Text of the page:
2. The Government of Oman should:
  • Accede to major international human rights treaties, including the International Covenant on Civil and Political Rights (ICCPR) and the International Covenant on Economic and the Social and Cultural Rights (ICESCR) as well as their optional protocols.
  • Ratify the ILO Domestic Workers Convention and the ILO Violence and Harassment Convention.

[1] Universal Periodic Review, Second Review, Session 23, Reviewed 5 November 2015, Adopted 16 March 2016, “Oman – Responses and Recommendations & Voluntary Pledges,” available at:

[2] Omani Nationality Law, promulgated by Royal Decree No. 38/2014, article 18, (accessed January 23, 2017).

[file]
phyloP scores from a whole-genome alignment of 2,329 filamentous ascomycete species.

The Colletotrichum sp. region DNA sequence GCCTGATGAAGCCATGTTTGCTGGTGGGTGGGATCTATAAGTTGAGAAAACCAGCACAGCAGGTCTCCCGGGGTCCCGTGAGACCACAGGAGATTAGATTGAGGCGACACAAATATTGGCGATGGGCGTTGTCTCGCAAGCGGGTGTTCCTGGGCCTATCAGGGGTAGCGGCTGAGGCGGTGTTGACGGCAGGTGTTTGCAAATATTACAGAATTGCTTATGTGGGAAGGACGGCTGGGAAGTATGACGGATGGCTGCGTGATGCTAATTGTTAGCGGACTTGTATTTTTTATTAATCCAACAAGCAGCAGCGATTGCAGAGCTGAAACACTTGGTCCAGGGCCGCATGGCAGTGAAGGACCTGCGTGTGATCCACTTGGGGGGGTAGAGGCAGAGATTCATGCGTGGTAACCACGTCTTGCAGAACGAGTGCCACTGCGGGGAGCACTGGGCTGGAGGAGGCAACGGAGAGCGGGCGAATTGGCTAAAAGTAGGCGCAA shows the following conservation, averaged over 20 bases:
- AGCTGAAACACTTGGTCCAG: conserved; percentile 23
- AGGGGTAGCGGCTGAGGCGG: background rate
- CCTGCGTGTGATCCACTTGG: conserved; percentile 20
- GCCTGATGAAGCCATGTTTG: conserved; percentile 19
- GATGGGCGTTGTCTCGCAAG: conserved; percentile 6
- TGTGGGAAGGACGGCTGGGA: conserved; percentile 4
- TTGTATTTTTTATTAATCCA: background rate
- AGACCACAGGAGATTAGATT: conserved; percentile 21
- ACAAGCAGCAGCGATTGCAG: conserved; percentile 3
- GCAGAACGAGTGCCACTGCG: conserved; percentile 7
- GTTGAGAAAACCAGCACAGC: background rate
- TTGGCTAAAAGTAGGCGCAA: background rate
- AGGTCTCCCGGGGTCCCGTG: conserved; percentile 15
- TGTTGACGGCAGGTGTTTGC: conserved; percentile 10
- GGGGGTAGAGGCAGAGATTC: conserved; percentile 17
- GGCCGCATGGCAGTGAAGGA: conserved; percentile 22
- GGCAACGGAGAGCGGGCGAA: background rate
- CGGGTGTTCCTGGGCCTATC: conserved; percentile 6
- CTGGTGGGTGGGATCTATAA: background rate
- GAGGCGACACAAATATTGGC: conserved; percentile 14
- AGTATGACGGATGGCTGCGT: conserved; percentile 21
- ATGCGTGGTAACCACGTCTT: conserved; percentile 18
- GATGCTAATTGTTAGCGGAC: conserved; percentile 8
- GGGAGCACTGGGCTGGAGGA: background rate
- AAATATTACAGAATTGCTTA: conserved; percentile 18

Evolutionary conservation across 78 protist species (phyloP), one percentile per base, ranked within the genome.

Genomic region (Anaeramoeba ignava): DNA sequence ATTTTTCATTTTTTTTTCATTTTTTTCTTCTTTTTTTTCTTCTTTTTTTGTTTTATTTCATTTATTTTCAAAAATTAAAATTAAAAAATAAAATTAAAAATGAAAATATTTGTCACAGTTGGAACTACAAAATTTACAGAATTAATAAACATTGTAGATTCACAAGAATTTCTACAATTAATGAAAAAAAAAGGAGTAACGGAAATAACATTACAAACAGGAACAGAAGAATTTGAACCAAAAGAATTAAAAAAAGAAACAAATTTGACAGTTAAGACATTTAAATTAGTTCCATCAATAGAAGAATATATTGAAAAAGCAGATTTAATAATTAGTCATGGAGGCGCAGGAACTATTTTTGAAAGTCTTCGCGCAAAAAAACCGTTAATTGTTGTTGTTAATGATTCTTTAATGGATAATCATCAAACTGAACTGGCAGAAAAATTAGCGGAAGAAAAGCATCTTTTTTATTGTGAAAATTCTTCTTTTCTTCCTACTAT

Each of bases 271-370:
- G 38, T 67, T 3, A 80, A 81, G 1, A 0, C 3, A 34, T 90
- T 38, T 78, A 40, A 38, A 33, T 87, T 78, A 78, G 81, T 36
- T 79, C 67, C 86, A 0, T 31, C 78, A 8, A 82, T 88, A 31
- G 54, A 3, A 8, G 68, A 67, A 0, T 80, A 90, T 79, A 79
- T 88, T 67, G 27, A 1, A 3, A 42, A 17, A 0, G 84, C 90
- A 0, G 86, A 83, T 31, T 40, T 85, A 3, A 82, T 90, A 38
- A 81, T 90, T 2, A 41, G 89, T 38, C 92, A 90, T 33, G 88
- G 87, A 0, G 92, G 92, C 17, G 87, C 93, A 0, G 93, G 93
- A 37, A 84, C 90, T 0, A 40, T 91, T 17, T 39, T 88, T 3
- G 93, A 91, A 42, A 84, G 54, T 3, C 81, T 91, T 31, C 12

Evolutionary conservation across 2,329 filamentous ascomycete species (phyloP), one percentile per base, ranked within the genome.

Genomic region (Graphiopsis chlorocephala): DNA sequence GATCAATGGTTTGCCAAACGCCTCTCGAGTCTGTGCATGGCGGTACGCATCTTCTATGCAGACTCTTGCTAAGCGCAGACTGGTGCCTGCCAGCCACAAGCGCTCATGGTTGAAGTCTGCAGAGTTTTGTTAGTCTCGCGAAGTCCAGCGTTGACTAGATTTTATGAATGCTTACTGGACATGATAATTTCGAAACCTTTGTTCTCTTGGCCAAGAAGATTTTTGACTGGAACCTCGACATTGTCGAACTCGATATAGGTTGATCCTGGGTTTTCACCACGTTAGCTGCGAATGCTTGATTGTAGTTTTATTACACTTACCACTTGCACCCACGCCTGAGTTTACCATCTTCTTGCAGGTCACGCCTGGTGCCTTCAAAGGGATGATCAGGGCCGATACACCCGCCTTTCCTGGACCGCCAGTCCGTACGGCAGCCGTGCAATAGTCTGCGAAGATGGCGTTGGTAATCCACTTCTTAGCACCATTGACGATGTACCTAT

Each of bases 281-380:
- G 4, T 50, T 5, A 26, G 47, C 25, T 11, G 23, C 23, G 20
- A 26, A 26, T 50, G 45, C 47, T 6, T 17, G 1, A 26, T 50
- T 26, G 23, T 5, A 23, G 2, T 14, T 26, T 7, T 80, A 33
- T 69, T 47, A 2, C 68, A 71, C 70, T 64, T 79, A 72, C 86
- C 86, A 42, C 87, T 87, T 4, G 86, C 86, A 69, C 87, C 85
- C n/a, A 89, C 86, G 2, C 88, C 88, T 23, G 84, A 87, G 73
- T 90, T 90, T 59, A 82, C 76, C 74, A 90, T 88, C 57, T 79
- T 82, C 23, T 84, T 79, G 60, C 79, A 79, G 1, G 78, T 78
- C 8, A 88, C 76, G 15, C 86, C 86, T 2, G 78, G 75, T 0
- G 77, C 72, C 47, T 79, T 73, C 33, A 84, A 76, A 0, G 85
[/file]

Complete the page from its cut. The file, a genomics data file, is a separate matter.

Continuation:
[3] Omani Nationality Law, art. 18 also provides that the child should also have resided in Oman for at least 10 continuous years, possess sound conduct and character; shall not have been convicted of any crime or offence in breach of trust, unless rehabilitated; and the minor’s guardian, if any, shall express in writing his non-objection of the child acquiring Omani citizenship.

[4] Personal Status Law, Royal Decree No. 32 of 1997, arts.19-20 and 38.

[5] Personal Status Law (No. 32 of 1997), arts. 95 and 98–114.

[6] Personal Status Law (No. 32 of 1997), arts. 158-169.

[7] Personal Status Law (No. 32 of 1997), art. 134.

[8] Personal Status Law (No. 32 of 1997), arts. 243, 244, 245, 246 and 254.

[9] “Shelter from the storm of abuse for women in Oman,” Times of Oman, January 7, 2015, (accessed January 23, 2017). 

[10] Oman National Centre for Statistics and Information, “Monthly Statistical Bulletin,” March 2020, p.21, (accessed March 20, 2020).